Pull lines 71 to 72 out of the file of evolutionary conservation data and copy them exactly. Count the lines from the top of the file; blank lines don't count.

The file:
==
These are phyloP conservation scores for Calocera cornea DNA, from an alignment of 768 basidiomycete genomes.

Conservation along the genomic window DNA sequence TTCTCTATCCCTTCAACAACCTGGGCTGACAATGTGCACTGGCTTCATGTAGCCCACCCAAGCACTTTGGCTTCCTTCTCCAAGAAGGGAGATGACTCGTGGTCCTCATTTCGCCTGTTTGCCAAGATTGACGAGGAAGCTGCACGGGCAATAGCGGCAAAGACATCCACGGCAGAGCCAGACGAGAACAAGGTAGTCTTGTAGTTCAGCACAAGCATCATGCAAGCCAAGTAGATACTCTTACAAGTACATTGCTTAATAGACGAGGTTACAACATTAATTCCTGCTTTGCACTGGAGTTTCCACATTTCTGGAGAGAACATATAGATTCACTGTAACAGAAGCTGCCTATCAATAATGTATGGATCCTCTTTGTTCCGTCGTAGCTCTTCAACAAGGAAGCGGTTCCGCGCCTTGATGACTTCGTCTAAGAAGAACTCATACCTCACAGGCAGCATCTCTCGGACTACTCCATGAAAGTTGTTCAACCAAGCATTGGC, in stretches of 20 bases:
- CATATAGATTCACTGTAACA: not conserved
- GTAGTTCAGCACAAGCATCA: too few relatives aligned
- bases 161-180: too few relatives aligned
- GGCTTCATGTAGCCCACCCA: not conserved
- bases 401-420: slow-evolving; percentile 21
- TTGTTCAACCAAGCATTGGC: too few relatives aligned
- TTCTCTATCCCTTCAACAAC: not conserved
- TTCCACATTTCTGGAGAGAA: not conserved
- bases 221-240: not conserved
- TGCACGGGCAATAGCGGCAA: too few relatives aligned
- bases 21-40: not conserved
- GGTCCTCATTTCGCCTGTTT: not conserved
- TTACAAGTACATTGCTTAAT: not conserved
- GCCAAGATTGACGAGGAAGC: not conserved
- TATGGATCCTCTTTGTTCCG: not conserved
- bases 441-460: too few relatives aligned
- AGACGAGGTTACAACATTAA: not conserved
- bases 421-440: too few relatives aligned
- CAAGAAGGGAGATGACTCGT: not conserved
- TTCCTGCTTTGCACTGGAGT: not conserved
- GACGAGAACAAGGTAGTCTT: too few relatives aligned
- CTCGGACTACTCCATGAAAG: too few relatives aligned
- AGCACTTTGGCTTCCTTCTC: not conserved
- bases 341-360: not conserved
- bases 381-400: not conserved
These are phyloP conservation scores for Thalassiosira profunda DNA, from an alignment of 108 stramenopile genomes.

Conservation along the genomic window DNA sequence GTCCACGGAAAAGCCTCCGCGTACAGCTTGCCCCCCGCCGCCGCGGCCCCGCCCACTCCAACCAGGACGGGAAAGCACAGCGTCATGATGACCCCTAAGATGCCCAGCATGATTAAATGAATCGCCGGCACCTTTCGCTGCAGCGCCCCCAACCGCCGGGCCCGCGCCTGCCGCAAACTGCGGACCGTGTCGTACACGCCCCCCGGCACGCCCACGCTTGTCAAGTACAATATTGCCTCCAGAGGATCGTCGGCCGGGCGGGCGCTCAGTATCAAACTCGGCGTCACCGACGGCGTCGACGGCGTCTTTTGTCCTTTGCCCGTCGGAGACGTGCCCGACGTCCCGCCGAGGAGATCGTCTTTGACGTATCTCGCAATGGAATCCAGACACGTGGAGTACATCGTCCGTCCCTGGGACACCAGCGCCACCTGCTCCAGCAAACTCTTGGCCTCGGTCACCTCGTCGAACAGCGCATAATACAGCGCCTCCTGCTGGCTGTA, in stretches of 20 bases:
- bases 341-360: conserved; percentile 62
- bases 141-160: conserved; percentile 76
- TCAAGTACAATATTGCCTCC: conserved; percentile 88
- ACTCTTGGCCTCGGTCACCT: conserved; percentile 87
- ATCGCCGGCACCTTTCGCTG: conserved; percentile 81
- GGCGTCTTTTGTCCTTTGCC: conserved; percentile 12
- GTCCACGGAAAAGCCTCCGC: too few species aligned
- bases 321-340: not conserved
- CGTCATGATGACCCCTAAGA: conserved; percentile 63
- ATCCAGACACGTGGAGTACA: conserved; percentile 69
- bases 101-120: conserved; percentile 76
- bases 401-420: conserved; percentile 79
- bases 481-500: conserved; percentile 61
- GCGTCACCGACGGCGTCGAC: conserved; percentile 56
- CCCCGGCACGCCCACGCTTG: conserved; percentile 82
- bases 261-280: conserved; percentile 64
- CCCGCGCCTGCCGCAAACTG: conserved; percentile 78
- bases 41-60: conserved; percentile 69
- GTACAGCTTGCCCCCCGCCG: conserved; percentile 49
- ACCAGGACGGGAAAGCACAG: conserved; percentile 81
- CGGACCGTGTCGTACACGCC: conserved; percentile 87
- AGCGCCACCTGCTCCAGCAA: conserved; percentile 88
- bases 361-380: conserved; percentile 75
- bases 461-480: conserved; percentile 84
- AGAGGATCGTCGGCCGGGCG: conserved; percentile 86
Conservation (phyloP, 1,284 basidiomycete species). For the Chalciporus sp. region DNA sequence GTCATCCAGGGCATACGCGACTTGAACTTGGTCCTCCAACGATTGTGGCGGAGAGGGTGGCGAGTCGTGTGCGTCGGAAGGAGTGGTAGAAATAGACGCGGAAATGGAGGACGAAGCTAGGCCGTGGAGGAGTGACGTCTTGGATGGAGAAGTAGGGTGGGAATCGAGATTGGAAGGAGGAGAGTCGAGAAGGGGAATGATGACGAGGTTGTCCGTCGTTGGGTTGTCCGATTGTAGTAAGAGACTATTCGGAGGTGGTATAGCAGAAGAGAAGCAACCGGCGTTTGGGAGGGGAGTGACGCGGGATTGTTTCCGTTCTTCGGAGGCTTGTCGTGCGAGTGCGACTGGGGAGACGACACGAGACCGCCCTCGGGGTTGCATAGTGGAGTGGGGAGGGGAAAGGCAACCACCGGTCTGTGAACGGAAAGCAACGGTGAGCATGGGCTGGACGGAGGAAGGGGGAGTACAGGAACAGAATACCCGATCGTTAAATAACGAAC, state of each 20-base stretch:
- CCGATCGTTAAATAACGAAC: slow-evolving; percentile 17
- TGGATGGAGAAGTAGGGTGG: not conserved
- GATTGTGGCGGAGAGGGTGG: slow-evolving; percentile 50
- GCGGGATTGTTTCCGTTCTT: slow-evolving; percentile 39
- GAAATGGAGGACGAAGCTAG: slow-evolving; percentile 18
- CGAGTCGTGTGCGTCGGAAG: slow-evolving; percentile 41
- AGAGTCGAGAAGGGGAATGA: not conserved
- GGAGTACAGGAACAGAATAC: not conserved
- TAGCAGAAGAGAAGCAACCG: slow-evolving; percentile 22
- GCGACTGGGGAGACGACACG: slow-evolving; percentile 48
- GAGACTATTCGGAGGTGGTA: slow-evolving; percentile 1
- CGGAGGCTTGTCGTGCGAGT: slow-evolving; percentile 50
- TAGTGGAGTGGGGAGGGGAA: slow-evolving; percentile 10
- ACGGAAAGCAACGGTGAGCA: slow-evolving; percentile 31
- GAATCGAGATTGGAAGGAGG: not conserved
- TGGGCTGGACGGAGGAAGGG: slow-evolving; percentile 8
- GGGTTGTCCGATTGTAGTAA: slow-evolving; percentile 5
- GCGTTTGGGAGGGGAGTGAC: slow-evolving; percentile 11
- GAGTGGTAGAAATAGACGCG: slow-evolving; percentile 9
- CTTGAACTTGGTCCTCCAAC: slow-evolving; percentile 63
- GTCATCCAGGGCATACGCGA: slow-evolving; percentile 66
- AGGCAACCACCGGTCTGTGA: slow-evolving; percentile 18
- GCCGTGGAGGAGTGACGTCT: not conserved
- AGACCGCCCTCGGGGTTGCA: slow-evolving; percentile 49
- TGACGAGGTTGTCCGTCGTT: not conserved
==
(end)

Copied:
- TGGGCTGGACGGAGGAAGGG: slow-evolving; percentile 8
- GGGTTGTCCGATTGTAGTAA: slow-evolving; percentile 5